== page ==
• New York: Lake Success
    33/ GoogleMaps

    New York: Lake Success

    Population: 3,084 (12% age 55–64, 31% age 65+)
    Median household income: $179,531 (56% earning $150,000+)
    Housing: $1,150,500 median home value (97% homeowners), $3,501 median rent (3% renters)

    Sixteen miles from the heart of Manhattan, Lake Success seems a world away from the hustle and bustle of the Big Apple. One of nine villages that make up the Great Neck region, Lake Success is largely residential (although it is home to two golf courses), and was once the home of the United Nations. In typical New York fashion, living here is expensive, but it offers a great solution for retirees who don’t want to be far from the city but who’d still prefer a little more peace and quiet.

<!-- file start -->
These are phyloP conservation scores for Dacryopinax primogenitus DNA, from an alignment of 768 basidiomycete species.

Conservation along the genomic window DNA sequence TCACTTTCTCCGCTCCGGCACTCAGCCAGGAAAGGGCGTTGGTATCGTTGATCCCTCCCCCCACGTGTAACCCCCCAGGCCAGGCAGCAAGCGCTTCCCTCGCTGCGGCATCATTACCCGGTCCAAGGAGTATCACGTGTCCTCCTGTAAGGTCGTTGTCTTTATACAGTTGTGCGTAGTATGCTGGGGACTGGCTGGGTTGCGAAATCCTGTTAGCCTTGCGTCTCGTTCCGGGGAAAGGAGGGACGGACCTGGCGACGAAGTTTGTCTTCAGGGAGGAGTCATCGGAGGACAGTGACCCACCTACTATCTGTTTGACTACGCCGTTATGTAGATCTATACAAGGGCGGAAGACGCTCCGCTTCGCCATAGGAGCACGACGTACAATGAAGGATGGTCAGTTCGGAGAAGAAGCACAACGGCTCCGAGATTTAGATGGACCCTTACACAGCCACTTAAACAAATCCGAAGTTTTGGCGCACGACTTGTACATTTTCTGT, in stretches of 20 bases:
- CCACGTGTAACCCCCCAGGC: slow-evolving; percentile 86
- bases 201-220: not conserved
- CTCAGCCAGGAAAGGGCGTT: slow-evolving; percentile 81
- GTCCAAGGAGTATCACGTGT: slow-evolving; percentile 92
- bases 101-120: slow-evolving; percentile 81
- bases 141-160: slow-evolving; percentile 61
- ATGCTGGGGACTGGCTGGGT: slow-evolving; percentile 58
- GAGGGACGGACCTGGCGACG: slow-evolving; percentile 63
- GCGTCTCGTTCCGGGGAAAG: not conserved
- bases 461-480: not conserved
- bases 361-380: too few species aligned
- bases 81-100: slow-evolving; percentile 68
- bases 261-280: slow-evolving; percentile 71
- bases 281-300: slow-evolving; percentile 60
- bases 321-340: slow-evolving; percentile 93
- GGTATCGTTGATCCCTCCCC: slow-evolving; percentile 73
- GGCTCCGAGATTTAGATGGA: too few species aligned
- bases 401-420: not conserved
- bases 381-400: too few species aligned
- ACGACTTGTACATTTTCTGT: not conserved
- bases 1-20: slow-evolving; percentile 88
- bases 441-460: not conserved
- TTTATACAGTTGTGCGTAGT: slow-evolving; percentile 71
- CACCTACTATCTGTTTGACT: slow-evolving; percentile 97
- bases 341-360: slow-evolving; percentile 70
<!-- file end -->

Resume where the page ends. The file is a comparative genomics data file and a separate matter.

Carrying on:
• North Carolina: Pine Knoll Shores
    34/ YouTube

    North Carolina: Pine Knoll Shores

    Population: 1,420 (21% age 55–64, 42% age 65+)
    Median household income: $69,688 (15% earning $150,000+)
    Housing: $372,400 median home value (87% homeowners), $1,053 median rent (13% renters)

    On the stunning outer banks of North Carolina, one of the top beach destinations for tourists on the East Coast is the sleepy town of Pine Knoll Shores. Now home to one of the only remaining maritime forests in the outer banks, living in Pine Knoll Shores feels like a year-round vacation with miles of beaches to enjoy. The town also supports and welcomes members of the military, hosting several annual fundraising events each year for veterans and service members.

     

  • North Dakota: Valley City
    35/ chief_huddleston // Wikimedia Commons

    North Dakota: Valley City

    Population: 6,615 (13% age 55–64, 23% age 65+)
    Median household income: $52,176 (9% earning $150,000+)
    Housing: $89,800 median home value (57% homeowners), $658 median rent (43% renters)

    Valley City, North Dakota, has been named "the most beautiful city” in the state, and for good reason. Located in the Sheyenne River Valley, this scenic town has tons to enjoy outdoors and a colorful Native American history.

     

  • Ohio: Bellbrook
    36/ Nyttend // Wikimedia Commons